Glass ‘melts’ as we ‘freeze’ it close to absolute zero. This is just one of many facts in science that challenge our day-to-day experience in conditions we are used to. In biology we are discovering that self-replication is more fundamental in chenistry than we thought, and hence harder – or even impossible – to control. Even a 32-amino-acid peptide can “autocatalyse its own synthesis.” We don’t know how widespread this ability is, but it may hint at “a route to self-reproducing molecular systems on a basis far wider than Watson-Crick base-pairing.” Horizontal gene transfer plays a significant role in the acquisition of antibiotic resistance which can be conveyed to a new bacterial host. These genes interact with yet other genes to provide resistance even to newly invented antibiotics. We can make artificial ‘parasites’ that are good at horizontal gene transfer.
It may be that he epoch of Darwinian evolution based on competition between species ended about ten thousand years ago, when, Homo sapiens, began to dominate. Since that time, cultural evolution has replaced biological evolution as the main driving force of change. Cultures spread by horizontal transfer of ideas more than by genetic inheritance. Cultural evolution is running a thousand times faster than Darwinian evolution, taking us into a new era of cultural interdependence which we call globalization. As Homo sapiens domesticates the new biotechnology, we are reviving the ancient pre-Darwinian practice of horizontal gene transfer, moving genes easily from microbes to plants and animals, blurring the boundaries between species. We may be moving from software exchange to gene sharing. The evolution of life will once again be communal, as it was before separate species and intellectual property were invented. Evolution does not take place in small steps, as Darwin claimed, but in leaps after long periods of stasis. We have to wonder if the next great leap will be one of our own creations.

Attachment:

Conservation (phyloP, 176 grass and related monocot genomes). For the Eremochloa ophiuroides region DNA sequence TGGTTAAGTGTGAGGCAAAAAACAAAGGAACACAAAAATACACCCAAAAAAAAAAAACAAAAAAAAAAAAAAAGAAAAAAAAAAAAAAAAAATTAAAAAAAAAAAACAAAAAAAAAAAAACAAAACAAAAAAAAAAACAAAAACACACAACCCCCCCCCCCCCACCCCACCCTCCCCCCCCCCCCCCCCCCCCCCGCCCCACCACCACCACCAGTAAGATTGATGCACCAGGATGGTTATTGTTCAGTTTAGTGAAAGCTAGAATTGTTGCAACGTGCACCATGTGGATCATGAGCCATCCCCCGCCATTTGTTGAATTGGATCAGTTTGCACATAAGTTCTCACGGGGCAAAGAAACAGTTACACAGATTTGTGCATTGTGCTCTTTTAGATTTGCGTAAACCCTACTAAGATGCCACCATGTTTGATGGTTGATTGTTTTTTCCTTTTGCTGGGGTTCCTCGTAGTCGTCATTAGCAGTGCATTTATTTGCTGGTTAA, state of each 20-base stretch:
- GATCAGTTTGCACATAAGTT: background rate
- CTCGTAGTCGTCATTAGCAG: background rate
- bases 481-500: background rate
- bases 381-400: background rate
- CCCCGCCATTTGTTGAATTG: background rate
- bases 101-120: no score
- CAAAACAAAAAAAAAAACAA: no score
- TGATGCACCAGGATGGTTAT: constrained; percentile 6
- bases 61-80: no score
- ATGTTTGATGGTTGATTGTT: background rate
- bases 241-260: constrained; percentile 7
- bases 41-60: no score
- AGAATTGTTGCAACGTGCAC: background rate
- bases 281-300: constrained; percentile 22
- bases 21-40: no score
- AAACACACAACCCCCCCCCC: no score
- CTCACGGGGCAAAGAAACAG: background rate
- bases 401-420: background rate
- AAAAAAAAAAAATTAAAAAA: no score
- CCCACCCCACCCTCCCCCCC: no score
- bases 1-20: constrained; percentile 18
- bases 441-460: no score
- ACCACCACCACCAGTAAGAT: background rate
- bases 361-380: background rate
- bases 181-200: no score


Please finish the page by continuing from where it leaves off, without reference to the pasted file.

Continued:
The biology itself is aimed at opening the way to creating useful microbes from scratch to make products like vaccines and biofuels. The philosophical issues are massive, including a vision of a future without humanity, which might need cooperative revision of what we term ‘economics’ and a very different view of ourselves in the world.